Don’t Know Until You Try

Anise… licorice  … none of that ever sounded appetizing to me, probably because the taste of black licorice thoroughly sceeved me out. Then, I started hearing about the vegetable called fennel. Being the Dego that I am, I payed attention since it was being used in so many Italian dishes. But then, I started hearing the “licorice ” to describe it. Needless to say, I’ve avoided  this vegetable for, let’s say 24 years.Molly Napolitano » Super Delicious Leek & Fennel Shrimp

Alright, Mario Batali, after countless episodes of The Chew, you have persuaded me to give it a shot.

I found a chicken and apple soup recipe that called toasted fennel seeds. After a little research I found the conversation from seeds to vegetable, and I’m glad I did because I believe it definitely bulks up the soup. This was also my first time pulling apples into a soup, which I was nervous would make it too sweet. I believe that by playing with the combination of spices off sets the sweetness that the apples contribute. The last minute add-in was a small can of sliced carrots, for some color and a little more natural sweetness. This first batch went so quickly, I used raw carrots the next round (see note in recipe).

If you are anything like me, and are completely clueless about fennel prep, I found this great tutorial here. I had no idea there was a hard fibrous center to core out.

Chicken Apple Soup

Inspired by Wholefoods

Makes 8- 1 cup servings20151210_175427 (2)

  • 4 cups reduced fat, lower sodium chicken broth
  • 1 cup water
  • 1 lb chicken breast, boneless, skinless
  • 1 1/4 tsp ground cumin
  • 1 tsp salt
  • 3/4 tsp ground black pepper
  • 2 bay leaves
  • 1 cup carrots, sliced into coins, OR a small can of sliced*
  • 1/2 lb (8oz) turnip
  • 2 medium gala apples
  • 1 medium to large onion
  • 1 bulb fennel
  • 2 1/4 tsp garlic powder
  • 2 tsp ground sage

Preheat the oven to 425 F while you prep. Place chicken breast in a soup pot along with chicken broth, water, cumin, salt, pepper, and bay leaves. Cover with a lid and keep over low heat.

*If using raw carrots, place in the pot, now, as well.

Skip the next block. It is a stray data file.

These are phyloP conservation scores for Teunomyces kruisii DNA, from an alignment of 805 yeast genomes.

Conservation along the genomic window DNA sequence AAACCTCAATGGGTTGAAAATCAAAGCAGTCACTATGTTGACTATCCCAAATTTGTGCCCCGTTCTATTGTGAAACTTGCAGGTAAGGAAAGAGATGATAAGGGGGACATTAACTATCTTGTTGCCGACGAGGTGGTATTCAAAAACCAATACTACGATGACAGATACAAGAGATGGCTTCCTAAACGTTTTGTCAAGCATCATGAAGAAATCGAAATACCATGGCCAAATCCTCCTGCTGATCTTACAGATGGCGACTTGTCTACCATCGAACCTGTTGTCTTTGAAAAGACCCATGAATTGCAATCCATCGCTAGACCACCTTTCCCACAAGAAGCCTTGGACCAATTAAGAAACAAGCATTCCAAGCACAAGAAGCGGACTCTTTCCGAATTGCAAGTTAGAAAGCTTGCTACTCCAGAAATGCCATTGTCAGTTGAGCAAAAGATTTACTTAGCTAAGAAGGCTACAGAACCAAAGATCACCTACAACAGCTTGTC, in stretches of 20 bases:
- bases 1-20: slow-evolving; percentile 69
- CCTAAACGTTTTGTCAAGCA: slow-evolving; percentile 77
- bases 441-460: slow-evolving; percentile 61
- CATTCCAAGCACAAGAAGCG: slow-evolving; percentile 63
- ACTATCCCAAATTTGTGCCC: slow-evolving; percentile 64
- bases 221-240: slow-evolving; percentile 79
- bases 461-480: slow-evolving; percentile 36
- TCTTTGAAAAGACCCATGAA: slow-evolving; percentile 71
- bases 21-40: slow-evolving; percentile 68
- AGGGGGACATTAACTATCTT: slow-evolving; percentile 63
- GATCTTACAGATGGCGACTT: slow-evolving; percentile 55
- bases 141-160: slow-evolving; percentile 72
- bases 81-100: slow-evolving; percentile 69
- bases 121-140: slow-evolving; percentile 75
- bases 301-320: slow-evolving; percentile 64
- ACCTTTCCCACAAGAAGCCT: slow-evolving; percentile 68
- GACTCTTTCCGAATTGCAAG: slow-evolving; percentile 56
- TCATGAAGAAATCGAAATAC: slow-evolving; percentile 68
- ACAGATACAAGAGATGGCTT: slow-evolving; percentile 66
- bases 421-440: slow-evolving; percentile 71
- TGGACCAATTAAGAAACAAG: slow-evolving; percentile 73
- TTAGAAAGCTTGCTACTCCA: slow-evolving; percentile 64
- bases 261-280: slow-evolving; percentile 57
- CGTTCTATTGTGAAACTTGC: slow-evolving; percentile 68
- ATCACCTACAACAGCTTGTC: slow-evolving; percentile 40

Peel the turnips, cut in half and each half into thirds. This will help you differentiate between the difference veggies. Next, peel and core the apples, cut into quarters,  and the quarters into more bite sized pieces. Peel the onion, trim the ends, cut into quarters, and the quarters into thirds. You don’t need to separate the rings of the onions prior to roasting. Lastly, following the instructions in the link above, cut about an inch above the bulb, then cut off the base. Cut down its center, and remove the tough outer layer, as well as the triangle-shaped core in each half of the bulb. Slice what remains to a size of your liking.

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Line a 9 by 13 Pyrex with parchment and transfer your prepped fruit and veggies. Sprinkle the garlic powder and sage over the fruit and veg and give them a good toss with your hands. Pour about 3/4 cup of water to the dish, cover with foil and roast in the oven about 40 minutes. After 40 minutes, remove the foil from the Pyrex and carefully pick out the turnips (this is where the different sized turnip will help you), while giving the remaining fruit and vegetables a toss. Once the turnip has been removed,  return the Pyrex to the oven, uncovered, for an additional 15 minutes.

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Transfer the roasted turnips into a food processor and begin to puree. Feel free the add a bit of the broth to help get things moving. Transfer puree to pot of broth and and chicken.

When your fruit and veg have finished the last bit of the roast, transfer everything from the pryex into your soup pot, scraping any seasoning and 20151209_191159whatnot off the parchment.

*If using canned, sliced carrots, add those now.

 

Remove the chicken breast to a separate bowl or plate, and use the two-fork technique to shred the chicken. Transfer the shredded chicken back into the pot, cover, and allow to simmer for another 40 minutes, or longer if you’d like. Salt and pepper to taste.

If you reserved any of the fronds of the fennel, top your soup with it before serving; parsley does wonders, as well. And don’t forget those oyster crackers (yeah, they’re kind of my thing, now).

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The original recipe called for a crockpot, but a low simmer, covered pot did me just fine. And I think I’d have to say that this soup tastes even better the next day, as all the flavors really enhance and marry!

Nutrition (1/8 of recipe):

Calories:119, Fat: 2g, Sat. Fat: 0g, Cholesterol: 28mg, Sodium: 807mg, Carbs: 14g, Fiber: 4g, Sugars: 9g, Protein: 13g

The end result? Fennel is officially a staple on my grocery list. And I threw out that 1-cup per serving jib-jab. A double serving in each bowl, please! Oh, and the aroma! The smell in the air was enough to cue your salivary glands! As soon as I entered the kitchen its fragrance wrapped around me with a come hither sensation!

Whats your food freaker? I’m still not touching sardines! Leave your comment below!

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